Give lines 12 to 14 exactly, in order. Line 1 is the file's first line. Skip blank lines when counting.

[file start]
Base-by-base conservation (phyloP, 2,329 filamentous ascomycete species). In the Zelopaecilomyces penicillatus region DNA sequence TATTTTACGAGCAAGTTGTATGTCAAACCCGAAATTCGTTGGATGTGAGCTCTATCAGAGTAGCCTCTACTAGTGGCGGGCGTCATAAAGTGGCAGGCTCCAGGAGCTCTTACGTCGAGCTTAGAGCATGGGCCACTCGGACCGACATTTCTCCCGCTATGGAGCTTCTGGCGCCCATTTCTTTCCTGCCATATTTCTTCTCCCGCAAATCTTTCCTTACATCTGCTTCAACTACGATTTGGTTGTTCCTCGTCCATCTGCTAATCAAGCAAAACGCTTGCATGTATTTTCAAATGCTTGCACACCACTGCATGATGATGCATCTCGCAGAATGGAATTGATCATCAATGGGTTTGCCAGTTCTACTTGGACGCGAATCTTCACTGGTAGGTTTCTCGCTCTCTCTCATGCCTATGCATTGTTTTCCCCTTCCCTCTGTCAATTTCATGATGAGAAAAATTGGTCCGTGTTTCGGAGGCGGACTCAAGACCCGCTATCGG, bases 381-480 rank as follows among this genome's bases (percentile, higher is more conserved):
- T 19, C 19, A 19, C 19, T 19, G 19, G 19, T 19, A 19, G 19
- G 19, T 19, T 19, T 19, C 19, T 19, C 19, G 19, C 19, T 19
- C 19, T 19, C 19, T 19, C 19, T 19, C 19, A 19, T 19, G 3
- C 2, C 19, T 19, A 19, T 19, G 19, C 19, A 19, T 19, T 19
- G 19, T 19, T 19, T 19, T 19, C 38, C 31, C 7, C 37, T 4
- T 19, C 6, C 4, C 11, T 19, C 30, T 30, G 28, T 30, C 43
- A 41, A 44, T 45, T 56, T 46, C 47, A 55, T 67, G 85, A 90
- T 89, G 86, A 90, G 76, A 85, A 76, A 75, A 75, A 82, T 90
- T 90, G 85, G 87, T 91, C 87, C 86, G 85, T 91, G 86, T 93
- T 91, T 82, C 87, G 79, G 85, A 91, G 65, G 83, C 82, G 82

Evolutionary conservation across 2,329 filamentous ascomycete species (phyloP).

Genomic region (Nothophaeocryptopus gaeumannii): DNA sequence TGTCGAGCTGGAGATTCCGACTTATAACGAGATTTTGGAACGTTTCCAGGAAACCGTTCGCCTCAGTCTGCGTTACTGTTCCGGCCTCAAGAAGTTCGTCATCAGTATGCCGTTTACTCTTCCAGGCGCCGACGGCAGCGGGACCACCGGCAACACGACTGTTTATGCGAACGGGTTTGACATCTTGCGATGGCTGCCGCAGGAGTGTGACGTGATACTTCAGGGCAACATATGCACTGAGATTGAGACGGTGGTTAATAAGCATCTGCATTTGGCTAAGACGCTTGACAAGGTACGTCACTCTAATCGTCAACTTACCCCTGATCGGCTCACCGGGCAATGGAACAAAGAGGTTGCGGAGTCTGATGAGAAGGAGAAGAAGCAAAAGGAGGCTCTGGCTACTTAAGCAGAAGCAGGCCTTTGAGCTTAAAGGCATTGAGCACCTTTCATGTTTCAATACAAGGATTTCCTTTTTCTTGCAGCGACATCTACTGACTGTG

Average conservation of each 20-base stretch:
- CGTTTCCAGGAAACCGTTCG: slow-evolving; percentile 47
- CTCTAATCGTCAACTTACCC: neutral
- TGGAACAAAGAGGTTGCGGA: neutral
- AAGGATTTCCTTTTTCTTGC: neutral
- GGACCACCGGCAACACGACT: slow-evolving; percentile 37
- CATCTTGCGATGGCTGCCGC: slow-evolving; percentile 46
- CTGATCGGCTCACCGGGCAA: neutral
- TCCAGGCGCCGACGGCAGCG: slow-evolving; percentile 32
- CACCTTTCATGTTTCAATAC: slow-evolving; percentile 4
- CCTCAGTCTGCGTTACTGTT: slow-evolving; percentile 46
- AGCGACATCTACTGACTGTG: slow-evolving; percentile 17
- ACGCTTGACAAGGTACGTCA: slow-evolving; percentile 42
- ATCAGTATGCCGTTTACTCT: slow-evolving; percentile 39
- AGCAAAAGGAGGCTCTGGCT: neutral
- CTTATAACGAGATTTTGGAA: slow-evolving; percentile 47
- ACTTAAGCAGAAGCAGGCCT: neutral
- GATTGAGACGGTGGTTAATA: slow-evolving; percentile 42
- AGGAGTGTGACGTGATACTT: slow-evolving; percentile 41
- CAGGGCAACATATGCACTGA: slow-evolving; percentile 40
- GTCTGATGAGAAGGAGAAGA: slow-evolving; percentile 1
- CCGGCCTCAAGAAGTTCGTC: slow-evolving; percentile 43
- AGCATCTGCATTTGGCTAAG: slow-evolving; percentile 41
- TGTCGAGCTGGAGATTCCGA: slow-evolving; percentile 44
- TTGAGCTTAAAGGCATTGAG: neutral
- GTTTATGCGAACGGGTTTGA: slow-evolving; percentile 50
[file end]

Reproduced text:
Evolutionary conservation across 2,329 filamentous ascomycete species (phyloP).

Genomic region (Nothophaeocryptopus gaeumannii): DNA sequence TGTCGAGCTGGAGATTCCGACTTATAACGAGATTTTGGAACGTTTCCAGGAAACCGTTCGCCTCAGTCTGCGTTACTGTTCCGGCCTCAAGAAGTTCGTCATCAGTATGCCGTTTACTCTTCCAGGCGCCGACGGCAGCGGGACCACCGGCAACACGACTGTTTATGCGAACGGGTTTGACATCTTGCGATGGCTGCCGCAGGAGTGTGACGTGATACTTCAGGGCAACATATGCACTGAGATTGAGACGGTGGTTAATAAGCATCTGCATTTGGCTAAGACGCTTGACAAGGTACGTCACTCTAATCGTCAACTTACCCCTGATCGGCTCACCGGGCAATGGAACAAAGAGGTTGCGGAGTCTGATGAGAAGGAGAAGAAGCAAAAGGAGGCTCTGGCTACTTAAGCAGAAGCAGGCCTTTGAGCTTAAAGGCATTGAGCACCTTTCATGTTTCAATACAAGGATTTCCTTTTTCTTGCAGCGACATCTACTGACTGTG

Average conservation of each 20-base stretch: